The concept of rationality requires unlimited cognitive capabilities. Fully rational man knows the solutions of all mathematical problems and can immediately perform all computations, regardless of how difficult they are.

Along with the unrealistic assumption of human rationality, the incompleteness of information in strategic scenarios has been another main criticism around game theory from its early beginnings. Indeed, game theory assumes that players know their payoffs under different strategies. In reality, outcomes are just as unpredictable as human behaviour itself.

These small details and assumptions may condition the accuracy of game theory. Therefore, it is important to be mindful of the fine line between hypothesising the outcome of strategic behaviours versus making blunt conclusions and statements on future human behaviour.

#### Closing thoughts

To conclude, the study of game theory is undoubtedly one of the most complex and ambitious fields of microeconomics. It is complex because there are a plethora of potential situations and strategic interactions that can happen in real life that game theory must find answers to. Attempting to put a mathematical framework around this complexity and the unpredictability of human behaviour makes game theory an ambitious and beautiful science.

#### Further game theory reading on Perlego

To read more about the **applications of game theory to climate change**, Game Theory and Climate Change by Parkash Chander

To read more about the** applications of game theory to political science,** Game Theory for Political Scientists by James D. Morrow

To read more about the **applications of game theory to sports and soccer**, Beautiful Game Theory by Ignacio Palacios Huerta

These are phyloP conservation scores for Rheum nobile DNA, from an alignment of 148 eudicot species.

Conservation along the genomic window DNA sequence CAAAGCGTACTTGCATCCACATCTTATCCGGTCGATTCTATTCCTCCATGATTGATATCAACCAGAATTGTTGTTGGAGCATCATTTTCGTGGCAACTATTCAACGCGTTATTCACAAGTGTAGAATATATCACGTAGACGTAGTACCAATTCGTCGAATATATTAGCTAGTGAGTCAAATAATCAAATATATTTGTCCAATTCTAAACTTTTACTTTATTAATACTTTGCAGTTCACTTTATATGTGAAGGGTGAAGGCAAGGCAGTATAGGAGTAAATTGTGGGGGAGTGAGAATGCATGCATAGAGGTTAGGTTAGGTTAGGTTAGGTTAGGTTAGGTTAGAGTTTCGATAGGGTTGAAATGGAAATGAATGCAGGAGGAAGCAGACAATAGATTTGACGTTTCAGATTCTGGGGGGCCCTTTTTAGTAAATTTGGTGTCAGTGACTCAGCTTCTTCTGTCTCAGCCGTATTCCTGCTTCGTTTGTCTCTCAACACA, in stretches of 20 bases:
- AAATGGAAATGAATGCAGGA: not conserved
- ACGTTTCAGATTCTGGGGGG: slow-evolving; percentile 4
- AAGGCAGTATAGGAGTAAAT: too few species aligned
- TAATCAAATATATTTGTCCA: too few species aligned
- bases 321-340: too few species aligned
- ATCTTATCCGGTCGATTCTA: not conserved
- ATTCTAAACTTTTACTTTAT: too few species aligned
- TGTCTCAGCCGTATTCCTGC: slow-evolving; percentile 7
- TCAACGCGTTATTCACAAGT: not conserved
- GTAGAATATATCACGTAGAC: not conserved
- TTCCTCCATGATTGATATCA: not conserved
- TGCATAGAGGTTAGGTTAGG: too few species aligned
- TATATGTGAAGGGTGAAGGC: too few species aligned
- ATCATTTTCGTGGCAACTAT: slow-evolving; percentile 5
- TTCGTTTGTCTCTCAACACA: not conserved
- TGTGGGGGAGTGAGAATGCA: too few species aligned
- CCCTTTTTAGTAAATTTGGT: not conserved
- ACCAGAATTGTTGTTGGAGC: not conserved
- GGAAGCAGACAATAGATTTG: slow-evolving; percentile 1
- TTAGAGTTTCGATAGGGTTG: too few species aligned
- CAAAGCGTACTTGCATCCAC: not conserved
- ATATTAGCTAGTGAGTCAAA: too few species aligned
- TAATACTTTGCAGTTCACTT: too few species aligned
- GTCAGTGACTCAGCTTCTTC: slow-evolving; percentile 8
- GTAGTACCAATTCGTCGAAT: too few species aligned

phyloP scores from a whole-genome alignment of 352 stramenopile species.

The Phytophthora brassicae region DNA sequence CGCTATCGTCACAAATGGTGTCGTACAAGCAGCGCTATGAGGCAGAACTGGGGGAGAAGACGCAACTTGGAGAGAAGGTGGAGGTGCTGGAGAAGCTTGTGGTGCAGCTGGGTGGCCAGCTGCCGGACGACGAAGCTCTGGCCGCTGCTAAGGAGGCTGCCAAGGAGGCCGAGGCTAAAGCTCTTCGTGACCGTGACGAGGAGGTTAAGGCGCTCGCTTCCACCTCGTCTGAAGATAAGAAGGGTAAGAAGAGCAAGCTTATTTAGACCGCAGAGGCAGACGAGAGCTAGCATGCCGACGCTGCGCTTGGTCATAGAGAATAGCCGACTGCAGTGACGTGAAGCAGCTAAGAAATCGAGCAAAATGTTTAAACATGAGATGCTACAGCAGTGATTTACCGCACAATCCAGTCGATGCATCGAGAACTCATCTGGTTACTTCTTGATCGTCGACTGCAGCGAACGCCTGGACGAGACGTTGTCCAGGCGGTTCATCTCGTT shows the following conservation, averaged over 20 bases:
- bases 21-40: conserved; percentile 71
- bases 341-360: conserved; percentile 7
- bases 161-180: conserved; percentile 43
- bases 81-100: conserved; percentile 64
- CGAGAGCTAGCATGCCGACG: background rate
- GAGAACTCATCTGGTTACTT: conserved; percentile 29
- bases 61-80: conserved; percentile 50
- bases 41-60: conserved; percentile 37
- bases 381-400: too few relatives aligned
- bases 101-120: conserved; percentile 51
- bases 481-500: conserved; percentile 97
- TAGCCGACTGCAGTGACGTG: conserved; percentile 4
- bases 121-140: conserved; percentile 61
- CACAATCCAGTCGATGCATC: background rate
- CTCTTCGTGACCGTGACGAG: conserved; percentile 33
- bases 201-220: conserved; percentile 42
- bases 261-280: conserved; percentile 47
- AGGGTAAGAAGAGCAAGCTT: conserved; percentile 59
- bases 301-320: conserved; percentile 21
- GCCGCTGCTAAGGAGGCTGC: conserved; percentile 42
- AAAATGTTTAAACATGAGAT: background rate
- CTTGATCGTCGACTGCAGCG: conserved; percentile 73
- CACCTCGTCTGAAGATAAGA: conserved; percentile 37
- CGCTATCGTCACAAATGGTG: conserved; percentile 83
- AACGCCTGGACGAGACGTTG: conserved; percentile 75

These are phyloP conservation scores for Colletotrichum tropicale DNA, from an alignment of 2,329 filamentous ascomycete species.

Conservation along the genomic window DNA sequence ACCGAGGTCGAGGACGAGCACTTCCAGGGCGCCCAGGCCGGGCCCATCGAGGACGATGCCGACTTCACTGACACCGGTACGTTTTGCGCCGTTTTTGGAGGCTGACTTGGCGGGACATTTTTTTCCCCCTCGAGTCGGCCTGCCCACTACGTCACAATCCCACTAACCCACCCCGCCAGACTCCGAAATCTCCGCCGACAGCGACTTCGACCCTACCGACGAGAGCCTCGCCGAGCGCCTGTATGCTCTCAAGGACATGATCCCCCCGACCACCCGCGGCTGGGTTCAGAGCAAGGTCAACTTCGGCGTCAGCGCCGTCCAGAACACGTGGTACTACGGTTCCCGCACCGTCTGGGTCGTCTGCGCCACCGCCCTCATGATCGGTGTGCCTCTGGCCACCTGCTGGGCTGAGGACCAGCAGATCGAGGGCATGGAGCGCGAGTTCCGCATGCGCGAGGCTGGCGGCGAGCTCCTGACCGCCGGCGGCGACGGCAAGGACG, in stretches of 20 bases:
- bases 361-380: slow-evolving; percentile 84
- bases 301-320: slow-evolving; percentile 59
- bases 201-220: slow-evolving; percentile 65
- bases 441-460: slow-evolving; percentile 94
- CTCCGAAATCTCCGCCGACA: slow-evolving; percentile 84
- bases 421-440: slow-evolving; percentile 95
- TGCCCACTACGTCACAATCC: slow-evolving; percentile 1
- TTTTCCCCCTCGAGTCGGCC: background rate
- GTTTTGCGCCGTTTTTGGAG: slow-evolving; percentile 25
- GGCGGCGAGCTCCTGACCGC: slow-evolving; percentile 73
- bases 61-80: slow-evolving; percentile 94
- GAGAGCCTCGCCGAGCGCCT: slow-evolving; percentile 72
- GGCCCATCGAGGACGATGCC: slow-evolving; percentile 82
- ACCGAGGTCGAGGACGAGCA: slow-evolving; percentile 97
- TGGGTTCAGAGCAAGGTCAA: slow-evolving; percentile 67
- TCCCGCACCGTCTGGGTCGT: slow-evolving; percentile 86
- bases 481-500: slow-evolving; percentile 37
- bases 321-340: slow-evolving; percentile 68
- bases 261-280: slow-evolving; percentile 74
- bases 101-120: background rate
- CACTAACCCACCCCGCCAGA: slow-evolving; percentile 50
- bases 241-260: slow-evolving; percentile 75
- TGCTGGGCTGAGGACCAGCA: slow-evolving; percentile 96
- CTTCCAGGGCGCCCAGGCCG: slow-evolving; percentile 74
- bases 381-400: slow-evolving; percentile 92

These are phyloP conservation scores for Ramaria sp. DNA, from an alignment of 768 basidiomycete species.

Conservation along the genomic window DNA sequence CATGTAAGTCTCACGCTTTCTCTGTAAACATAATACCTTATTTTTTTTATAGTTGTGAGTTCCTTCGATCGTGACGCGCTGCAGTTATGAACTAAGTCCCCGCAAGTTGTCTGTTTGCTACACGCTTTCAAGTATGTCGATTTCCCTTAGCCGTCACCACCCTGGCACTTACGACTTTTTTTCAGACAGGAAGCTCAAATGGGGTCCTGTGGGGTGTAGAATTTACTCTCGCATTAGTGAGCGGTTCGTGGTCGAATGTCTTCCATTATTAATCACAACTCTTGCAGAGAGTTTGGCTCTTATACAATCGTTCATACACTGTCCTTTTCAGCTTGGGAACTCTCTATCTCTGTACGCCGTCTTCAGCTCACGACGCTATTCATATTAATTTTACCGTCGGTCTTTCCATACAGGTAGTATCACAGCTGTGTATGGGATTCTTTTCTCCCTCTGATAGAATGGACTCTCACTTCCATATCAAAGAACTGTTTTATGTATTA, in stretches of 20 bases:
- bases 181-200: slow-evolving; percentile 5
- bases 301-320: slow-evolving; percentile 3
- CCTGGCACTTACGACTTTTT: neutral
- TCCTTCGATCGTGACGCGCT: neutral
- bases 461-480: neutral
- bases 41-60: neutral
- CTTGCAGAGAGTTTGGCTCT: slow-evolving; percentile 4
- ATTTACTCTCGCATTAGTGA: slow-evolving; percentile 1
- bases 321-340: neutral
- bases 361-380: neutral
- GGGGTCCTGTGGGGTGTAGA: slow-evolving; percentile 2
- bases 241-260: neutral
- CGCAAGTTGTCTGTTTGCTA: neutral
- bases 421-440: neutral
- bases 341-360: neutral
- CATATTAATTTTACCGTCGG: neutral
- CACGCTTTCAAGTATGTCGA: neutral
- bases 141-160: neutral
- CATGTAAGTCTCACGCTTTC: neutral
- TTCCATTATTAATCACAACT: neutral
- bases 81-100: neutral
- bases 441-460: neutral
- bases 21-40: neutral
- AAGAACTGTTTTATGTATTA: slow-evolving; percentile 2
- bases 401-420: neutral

To read more about the **applications of game theory in business management,**Game Theory in Management by Michael Hatfield

#### Bibliography

Myerson, R. (2013) Game Theory. Harvard University Press. Available at: https://www.perlego.com/book/1147792/game-theory-analysis-of-conflict-pdf (Accessed: 14 February 2023).

Universalis, E. (2015) Theory of Games and Economic Behavior de Christian Morgenstern. Encyclopaedia Universalis. Available at: https://www.perlego.com/book/3571154/theory-of-games-and-economic-behavior-de-christian-morgenstern-les-fiches-de-lecture-duniversalis-pdf (Accessed: 14 February 2023).

Nash, J. (2016) The Essential John Nash. Princeton University Press. Available at: https://www.perlego.com/book/737869/the-essential-john-nash-pdf (Accessed: 14 February 2023).

Nasar, S. (2011) A Beautiful Mind. Simon & Schuster. Available at: https://www.perlego.com/book/779628/a-beautiful-mind-pdf (Accessed: 14 February 2023).

50MINUTES.com (2016) Game Theory. 50Minutes.com. Available at: https://www.perlego.com/book/9331/game-theory-the-art-of-thinking-strategically-pdf (Accessed: 14 February 2023).

Pastine, I., Pastine, T. and Humberstone, T. (2017) Introducing Game Theory. Icon Books. Available at: https://www.perlego.com/book/569883/introducing-game-theory-a-graphic-guide-pdf (Accessed: 14 February 2023).

MA, Management Science (University College London)

Inés Luque has a Masters degree in Management Science from University College London. During high school, she developed a strong interest in Economics, leading her to win the national Economics prize in her country of nationality, Spain. Her expertise is in the areas of microeconomics, game theory and design of incentives. Inés is passionate about the publishing industry and is currently working in the consulting department of the Financial Times in London.